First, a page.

|Location||Australia, South Australia|
|Central coordinates||134o 38.79' East 33o 11.29' South|
|IBA criteria||A1, A4i|
|Altitude||0 - 22m|
|Year of IBA assessment||2009|
Summary The IBA regularly supports more than 1% of the global population of the congregatory Pied Oystercatcher and Sooty Oystercatcher. The IBA also supports small numbers of the vulnerable Fairy Tern.
Site description The IBA includes all of Venus Bay, halfway between Port Lincoln and Ceduna on the Eyre peninsula. This large bay is about 15 km by 5 km and has a narrow entrance to the sea. The western half of the bay is largely deep water but includes seven islands in Venus Bay, totalling approximately 190 ha. These islands and the three peninsulas, Mainland Point, Black Point and the Entrance Beach Peninsula, are important for nesting shorebirds and gulls. The eastern half of the bay has extensive intertidal flats and one large island. The central south coast borders the Venus Bay Conservation Park, which has a predator exclusion fence and supports a range of re-introduced mammals. The north-west border abuts the Venus Bay Conservation Reserve but the IBA hardly overlaps these conservation parks, which only extend down to the high water mark. There are public or private roads around most of the bay.
Key Biodiversity Small numbers of other waterbirds nest: Caspian Terns (18 nests in 2004 and 20 nests in 2005 on Island B), Australian Pelican (max 50 nests in 2008 on Island B), Pied Cormorant (966 nests on island B in 2007) (Armstrong in prep.). Rock Parrots are common at Venus Bay (J. Cooper pers. comm. 2008); most confirmed nesting occurs on Island C, with a few nests on Garden Island (Armstrong in prep.). Blue-winged Fairy-wrens are locally frequent but there is limited suitable habitat within the designated boundaries of the IBA (J. Cooper pers. comm. 2008).
|Species||Season||Period||Population estimate||Quality of estimate||IBA Criteria||IUCN Category|
|Pied Oystercatcher Haematopus longirostris||resident||2000-2004||112-255 individuals||-||A4i||Least Concern|
|Sooty Oystercatcher Haematopus fuliginosus||resident||2000-2004||115-143 individuals||-||A4i||Least Concern|
|Fairy Tern Sternula nereis||unknown||2004-2008||common||-||A1||Vulnerable|
|2008||low||not assessed||not assessed|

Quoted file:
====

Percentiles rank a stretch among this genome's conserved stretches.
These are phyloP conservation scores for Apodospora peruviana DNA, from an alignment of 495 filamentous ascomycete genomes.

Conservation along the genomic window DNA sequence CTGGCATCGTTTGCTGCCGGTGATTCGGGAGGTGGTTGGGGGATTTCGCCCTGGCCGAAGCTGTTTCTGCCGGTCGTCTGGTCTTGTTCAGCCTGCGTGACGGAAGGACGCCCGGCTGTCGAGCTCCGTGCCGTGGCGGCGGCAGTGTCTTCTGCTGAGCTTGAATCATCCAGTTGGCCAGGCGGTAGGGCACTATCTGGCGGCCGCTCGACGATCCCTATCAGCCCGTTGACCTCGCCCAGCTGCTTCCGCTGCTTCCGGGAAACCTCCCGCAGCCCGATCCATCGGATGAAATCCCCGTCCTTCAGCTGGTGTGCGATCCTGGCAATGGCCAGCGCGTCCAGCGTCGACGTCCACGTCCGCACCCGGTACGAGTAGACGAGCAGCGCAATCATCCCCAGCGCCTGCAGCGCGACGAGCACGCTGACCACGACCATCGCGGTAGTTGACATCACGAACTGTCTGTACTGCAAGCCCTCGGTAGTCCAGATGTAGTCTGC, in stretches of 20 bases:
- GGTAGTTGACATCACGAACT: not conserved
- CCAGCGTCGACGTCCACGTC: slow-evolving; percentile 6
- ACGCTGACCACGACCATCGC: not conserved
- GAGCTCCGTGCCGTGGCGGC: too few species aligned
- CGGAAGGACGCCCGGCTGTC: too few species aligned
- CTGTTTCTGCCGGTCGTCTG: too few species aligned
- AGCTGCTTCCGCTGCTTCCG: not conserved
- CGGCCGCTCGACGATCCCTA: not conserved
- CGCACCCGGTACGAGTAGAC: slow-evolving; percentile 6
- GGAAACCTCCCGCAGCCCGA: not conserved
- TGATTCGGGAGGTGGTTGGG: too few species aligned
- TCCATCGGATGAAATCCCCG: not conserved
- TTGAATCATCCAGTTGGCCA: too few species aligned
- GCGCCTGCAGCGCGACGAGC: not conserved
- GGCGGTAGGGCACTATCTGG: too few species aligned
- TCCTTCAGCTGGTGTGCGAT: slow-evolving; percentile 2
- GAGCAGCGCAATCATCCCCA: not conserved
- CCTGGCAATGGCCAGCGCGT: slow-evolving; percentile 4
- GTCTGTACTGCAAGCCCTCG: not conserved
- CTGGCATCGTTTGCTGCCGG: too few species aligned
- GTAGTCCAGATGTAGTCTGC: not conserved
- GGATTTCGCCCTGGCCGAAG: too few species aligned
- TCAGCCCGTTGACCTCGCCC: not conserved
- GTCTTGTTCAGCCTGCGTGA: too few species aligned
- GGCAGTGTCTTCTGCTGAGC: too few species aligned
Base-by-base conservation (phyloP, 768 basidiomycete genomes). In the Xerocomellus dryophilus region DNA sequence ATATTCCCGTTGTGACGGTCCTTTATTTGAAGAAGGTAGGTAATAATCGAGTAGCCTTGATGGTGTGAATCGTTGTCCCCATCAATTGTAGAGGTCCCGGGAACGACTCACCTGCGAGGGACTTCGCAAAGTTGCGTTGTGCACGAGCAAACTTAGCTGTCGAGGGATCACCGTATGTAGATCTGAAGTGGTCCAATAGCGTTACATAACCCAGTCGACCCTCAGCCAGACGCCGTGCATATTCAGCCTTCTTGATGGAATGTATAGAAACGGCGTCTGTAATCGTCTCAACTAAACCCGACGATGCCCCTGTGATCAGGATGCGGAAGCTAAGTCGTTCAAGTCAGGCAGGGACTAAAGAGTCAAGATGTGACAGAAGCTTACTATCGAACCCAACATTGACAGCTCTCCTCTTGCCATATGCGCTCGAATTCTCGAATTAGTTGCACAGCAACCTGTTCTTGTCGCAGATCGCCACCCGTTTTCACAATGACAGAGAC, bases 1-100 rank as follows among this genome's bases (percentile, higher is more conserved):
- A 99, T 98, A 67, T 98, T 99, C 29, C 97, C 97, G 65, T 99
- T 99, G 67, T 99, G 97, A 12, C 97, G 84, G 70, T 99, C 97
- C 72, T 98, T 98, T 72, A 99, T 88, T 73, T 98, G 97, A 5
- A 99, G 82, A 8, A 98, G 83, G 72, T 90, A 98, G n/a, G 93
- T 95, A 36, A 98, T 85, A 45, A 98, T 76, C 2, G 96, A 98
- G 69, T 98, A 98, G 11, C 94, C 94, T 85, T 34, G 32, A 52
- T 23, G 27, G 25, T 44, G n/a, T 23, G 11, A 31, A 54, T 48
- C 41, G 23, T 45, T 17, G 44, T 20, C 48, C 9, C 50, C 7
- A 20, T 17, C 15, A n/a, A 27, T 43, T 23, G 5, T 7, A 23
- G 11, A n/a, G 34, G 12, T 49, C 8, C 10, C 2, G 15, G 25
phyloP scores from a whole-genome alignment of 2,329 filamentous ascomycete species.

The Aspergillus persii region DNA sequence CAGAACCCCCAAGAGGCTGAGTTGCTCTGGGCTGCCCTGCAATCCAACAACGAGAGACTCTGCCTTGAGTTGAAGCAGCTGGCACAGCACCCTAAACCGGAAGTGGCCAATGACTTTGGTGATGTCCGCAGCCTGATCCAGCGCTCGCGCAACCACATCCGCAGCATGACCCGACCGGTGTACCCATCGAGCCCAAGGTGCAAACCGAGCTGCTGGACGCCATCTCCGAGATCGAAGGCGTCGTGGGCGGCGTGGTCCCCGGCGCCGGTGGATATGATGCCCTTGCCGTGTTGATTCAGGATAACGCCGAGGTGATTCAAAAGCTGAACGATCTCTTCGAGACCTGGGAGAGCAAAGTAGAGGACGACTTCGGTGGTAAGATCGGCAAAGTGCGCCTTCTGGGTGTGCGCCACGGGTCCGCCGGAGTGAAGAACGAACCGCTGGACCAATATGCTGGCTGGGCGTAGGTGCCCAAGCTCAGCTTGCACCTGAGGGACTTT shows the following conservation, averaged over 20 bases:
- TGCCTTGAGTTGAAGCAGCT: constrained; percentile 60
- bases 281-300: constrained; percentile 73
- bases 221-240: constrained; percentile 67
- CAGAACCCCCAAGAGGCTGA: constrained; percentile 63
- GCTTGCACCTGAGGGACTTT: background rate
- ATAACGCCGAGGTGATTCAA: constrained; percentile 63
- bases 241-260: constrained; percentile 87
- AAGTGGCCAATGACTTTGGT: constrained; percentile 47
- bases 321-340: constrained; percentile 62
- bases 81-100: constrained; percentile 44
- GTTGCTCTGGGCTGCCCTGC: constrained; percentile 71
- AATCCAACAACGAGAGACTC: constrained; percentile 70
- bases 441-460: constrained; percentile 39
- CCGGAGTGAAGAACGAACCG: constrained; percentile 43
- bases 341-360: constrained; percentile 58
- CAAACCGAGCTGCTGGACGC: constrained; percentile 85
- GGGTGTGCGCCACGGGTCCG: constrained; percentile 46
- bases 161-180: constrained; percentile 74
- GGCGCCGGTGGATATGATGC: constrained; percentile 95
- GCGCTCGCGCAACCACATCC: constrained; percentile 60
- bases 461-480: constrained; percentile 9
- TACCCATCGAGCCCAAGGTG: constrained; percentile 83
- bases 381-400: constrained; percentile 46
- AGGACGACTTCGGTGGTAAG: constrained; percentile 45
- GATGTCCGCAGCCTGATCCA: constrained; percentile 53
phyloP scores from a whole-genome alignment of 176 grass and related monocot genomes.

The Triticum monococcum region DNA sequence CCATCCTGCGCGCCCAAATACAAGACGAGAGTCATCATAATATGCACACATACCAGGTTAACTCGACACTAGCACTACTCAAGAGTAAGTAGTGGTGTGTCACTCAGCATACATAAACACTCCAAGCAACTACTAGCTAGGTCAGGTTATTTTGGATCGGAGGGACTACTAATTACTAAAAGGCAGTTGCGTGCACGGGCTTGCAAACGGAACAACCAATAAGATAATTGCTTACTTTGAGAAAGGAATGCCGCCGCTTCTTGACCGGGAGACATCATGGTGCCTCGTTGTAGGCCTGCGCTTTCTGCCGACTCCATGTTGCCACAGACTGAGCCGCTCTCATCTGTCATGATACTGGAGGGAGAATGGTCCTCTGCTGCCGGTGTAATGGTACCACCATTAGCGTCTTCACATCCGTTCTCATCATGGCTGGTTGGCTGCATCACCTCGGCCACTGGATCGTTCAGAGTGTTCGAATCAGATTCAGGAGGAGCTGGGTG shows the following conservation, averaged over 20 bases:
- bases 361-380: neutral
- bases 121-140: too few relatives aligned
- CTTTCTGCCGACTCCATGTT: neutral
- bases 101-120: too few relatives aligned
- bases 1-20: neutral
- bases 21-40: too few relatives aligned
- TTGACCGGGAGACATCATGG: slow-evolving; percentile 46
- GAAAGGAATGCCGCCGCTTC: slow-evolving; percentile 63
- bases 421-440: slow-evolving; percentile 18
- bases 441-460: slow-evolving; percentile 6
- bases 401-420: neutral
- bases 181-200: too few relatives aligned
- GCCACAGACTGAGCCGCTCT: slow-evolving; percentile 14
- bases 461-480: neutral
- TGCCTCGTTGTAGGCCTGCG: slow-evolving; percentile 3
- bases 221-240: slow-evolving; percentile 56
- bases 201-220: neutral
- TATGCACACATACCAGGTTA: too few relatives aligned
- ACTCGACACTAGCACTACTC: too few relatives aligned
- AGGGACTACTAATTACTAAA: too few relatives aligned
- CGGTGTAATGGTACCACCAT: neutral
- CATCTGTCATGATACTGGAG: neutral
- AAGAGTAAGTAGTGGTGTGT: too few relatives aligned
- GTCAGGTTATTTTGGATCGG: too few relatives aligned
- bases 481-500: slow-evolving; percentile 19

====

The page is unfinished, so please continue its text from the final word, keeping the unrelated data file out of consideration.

|Medium - based upon reliable but incomplete / partially representative data|
|Biological resource use||fishing & harvesting aquatic resources - unintentional effects: large scale||happening now||some of area/population (10-49%)||no or imperceptible deterioration||low|
|Protected area||Designation||Area (ha)||Relationship with IBA||Overlap with IBA (ha)|
|Venus Bay||Conservation Park||6,376||protected area overlaps with site||672|
|IUCN habitat||Habitat detail||Extent (% of site)|
|Shrubland||Chenopod shrubs, samphire shrubs and forblands||minor|
|Coastline||Intertidal mud, sand & salt flats; Mangrove wetlands||major|
Land ownership Crown Land (coastal zone).
|Land-use||Extent (% of site)|
|Notes: Fishing; cockle harvesting.|
Protection status The IBA abuts the Venus Bay Conservation Park.
Acknowledgements The Friends of Streaky Bay District Parks assisted with the nomination.
References Armstrong, D. (in prep.) Venus Bay nesting seabirds. Report to Wildlife Conservation Fund, DEH, Adelaide.
DEH (2008) Report on opportunities for the protection of coastal land between Streaky Bay to Venus Bay through establishment of a CoastLinks Conservation Area. Unpublished report: Department for Environment and Heritage, Adelaide. Downloaded from http://www.environment.sa.gov.au/biodiversity/pdfs/coastlinks_report.pdf in December 2008.
Ross, G.J.B., Weaver, K. and Greig, J.C. (eds) (1996) The status of Australia's seabirds; proceedings of the national workshop, Canberra 1-2 November 1993. Canberra: Environment Australia.
Wilson, J.R. (2000) South Australian wader surveys. January and February 2000. Melbourne: Australasian Wader Studies Group unpublished report.
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Recommended citation BirdLife International (2016) Important Bird and Biodiversity Area factsheet: Venus Bay. Downloaded from http://www.birdlife.org on 29/06/2016
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